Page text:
Since Xamarin Forms is a XAML-based framework, virtually all of our WPF/Silverlight/WinRT knowledge was able to transfer over. There were some stumbling blocks as we learned the quirks and idiosyncrasies of a new flavor of XAML, but for the most part it just worked how we expected. As an added bonus, any .NET libraries that worked in PCLs worked just fine here, too. JSON.NET, MVVM Light, Akavache and Reactive Extensions were all welcome companions on this project.

If you've got any previous experience in a recent .NET ecosystem, a lot of that knowledge is going to carry right over.

Binding and MVVM

I've used Java Swing and Windows Forms, and those two frameworks were enough to convince me that manual UI twiddling in code is for the birds. Since being introduced to binding-and-markup-based frameworks, as Xamarin Forms' XAML is, I've come to enjoy the way it encourages good design, and handles the messy stateful UI management for you.

Custom Markup Extensions

If you've spent time in Silverlight or WPF development, you're probably nodding your head right now. If not, a quick demonstration is in order.

    <!--Extraneous stuff removed.-->
    <ContentPage xmlns:ext="clr-namespace:ProjectName.Extensions">
        <Label x:Name="LoginLabel" Text="{ext:TranslateExtension LandingPage_Login}"/>

Here, we have a class named TranslateExtension that lives in the ProjectName.Extensions namespace that implements the IMarkupExtension interface. The interface defines a single ProvideValue method that returns an object. In the case of our little TranslateExtension here, it does the work of going and looking up a localized string, and returning it. This allows a super concise form of localizing resources in XAML.

This is much nicer than the more common song-and-dance in WinRT-land of {Binding Source={StaticResource SomeResxGeneratedClass}, Path=SomeVariableName}.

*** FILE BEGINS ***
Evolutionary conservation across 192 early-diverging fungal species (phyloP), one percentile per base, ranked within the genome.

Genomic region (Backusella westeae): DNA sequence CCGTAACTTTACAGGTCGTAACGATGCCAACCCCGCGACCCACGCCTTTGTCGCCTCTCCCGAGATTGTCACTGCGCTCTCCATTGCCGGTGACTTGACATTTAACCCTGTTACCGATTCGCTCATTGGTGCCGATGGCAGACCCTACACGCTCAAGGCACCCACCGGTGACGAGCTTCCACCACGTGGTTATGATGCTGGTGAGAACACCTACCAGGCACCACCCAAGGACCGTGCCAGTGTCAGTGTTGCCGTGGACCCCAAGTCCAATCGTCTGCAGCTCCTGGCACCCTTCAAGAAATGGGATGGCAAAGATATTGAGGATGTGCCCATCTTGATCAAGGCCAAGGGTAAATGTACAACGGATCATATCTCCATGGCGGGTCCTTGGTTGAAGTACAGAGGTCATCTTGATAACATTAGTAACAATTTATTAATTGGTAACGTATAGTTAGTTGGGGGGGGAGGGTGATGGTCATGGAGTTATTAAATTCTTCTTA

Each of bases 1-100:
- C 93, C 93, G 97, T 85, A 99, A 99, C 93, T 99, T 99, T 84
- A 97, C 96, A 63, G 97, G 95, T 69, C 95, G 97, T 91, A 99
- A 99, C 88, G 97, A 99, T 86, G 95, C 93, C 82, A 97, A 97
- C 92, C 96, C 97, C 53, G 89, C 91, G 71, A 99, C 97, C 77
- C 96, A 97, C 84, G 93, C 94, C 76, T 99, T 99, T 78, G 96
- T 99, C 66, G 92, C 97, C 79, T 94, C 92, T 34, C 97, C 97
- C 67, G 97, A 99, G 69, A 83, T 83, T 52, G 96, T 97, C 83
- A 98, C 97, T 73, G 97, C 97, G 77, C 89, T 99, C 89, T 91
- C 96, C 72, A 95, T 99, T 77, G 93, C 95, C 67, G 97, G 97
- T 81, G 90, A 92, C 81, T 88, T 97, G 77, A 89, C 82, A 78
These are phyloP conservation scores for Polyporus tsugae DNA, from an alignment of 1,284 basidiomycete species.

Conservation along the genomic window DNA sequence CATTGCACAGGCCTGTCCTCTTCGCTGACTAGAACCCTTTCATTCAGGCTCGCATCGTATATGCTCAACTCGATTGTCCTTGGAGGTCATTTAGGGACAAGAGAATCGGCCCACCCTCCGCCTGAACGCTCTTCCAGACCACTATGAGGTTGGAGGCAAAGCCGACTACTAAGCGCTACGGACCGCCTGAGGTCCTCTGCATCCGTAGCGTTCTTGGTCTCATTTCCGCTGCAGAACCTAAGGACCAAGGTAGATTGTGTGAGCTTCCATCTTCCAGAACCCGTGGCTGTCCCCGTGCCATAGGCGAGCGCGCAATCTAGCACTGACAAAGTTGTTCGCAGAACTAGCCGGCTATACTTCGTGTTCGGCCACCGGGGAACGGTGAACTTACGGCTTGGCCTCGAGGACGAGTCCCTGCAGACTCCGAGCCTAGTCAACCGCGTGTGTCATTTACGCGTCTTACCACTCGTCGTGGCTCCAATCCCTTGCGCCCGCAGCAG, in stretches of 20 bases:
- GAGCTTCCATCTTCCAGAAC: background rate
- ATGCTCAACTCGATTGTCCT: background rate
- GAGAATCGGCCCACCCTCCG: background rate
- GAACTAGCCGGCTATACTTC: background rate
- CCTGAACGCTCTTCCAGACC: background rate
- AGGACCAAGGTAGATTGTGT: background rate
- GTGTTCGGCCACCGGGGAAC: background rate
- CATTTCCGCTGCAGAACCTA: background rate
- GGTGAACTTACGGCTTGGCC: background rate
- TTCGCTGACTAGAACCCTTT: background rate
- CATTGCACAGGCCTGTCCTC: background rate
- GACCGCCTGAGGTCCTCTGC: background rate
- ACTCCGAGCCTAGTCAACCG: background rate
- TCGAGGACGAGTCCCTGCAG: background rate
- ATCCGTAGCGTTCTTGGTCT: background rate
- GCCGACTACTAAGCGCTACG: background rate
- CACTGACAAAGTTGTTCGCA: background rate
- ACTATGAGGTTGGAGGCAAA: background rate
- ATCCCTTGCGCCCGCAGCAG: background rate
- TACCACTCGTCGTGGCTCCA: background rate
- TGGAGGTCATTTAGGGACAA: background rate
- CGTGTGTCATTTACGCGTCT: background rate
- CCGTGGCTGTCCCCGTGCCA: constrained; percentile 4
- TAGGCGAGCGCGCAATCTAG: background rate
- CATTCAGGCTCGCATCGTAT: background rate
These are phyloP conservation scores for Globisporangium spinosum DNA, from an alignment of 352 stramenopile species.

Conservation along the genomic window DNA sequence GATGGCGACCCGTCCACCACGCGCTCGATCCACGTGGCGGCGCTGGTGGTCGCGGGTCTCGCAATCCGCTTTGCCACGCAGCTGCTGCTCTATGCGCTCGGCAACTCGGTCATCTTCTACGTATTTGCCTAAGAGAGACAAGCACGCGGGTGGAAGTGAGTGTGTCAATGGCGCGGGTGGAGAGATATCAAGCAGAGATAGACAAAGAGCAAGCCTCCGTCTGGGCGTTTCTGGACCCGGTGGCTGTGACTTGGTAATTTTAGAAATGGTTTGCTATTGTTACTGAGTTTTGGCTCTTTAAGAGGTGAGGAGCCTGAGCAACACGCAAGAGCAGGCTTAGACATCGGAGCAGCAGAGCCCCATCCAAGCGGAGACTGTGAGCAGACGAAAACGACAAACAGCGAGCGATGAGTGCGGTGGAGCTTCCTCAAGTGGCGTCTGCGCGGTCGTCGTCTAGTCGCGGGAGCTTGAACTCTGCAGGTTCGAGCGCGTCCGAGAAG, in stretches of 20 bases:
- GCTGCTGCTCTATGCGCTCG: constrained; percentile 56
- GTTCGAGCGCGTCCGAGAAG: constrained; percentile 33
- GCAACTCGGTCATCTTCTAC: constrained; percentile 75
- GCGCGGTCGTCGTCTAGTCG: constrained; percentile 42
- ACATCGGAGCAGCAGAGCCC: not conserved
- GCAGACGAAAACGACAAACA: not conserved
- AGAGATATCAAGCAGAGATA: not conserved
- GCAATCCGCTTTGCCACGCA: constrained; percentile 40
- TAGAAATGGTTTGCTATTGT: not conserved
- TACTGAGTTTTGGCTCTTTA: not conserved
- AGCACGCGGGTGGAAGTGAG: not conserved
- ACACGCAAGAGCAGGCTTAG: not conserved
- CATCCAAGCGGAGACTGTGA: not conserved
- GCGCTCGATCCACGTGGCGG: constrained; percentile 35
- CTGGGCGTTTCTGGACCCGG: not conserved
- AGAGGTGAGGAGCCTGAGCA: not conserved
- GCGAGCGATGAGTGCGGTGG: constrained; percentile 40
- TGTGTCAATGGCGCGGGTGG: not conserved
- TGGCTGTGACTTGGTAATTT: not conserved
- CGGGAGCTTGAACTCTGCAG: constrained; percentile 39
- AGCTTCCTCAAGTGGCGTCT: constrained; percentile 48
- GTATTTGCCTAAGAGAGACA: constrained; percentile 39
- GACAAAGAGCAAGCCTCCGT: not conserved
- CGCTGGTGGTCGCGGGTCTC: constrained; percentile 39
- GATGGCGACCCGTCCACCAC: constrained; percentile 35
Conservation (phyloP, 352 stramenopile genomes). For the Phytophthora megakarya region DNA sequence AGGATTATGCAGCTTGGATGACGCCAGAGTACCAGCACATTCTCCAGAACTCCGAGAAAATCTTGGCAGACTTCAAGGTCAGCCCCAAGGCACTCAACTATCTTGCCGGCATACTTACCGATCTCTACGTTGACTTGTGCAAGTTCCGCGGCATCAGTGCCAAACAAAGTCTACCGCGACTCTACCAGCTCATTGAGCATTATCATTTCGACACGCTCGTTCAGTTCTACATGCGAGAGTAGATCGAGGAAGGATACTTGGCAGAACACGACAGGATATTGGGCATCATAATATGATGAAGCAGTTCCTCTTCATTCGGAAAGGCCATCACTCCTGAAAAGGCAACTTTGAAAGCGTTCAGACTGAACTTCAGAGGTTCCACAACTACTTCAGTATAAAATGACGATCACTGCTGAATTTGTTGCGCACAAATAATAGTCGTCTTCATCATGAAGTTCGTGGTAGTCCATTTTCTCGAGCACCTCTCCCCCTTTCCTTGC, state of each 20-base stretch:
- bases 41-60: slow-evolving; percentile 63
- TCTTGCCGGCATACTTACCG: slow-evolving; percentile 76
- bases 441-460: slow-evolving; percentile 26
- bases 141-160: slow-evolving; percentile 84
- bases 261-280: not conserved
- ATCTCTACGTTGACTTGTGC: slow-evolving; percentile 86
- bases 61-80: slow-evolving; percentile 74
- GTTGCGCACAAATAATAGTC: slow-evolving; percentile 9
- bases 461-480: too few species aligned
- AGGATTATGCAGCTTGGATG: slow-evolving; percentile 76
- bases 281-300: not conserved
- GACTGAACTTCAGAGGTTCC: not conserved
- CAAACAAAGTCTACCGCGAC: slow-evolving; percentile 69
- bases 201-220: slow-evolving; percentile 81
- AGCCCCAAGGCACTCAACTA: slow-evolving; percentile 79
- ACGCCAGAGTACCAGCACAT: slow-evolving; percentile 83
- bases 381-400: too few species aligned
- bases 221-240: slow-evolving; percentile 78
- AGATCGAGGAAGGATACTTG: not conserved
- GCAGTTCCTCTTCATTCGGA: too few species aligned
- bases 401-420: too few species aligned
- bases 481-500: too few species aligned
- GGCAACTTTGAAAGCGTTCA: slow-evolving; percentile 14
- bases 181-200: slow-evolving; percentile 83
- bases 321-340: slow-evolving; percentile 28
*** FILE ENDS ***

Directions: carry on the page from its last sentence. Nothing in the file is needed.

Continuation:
We also had an ImageExtension which returned an ImageSource appropriately scaled for the platform and screen size, just by referring to the filename. Way easier than any alternative I could think of.

    <!--Like so.-->
    <Image x:Name="Chevron" Source="{ext:ImageExtension chevron_white.png}"/>

It Worked

I know this might seem obvious, but it was a little hard to swallow the pitch: I can write an entire cross-platform application with shared code? Nah, no way.

But the truth is, we came out with the majority of our code being shared between platforms, and neither of us had to learn much more Android or iOS or Windows than we already knew. Development was easy, the apps ran well, looked native and were easy to maintain.

The Verdict

You'll probably fight your tools a little bit (and when don't you?), and probably have days where your WTFs per minute approach critical mass. But at the end of the day, you get to write your application once, in a feature-rich, modern language and, like magic, deploy it on more platforms than you can shake a stick at.

Thumbs-up, would use again.

Creative Commons LicenseThis work is licensed under a Creative Commons Attribution-ShareAlike 4.0 International License.


  • Portrait of Neil McAlister
    Neil McAlister
    Software Developer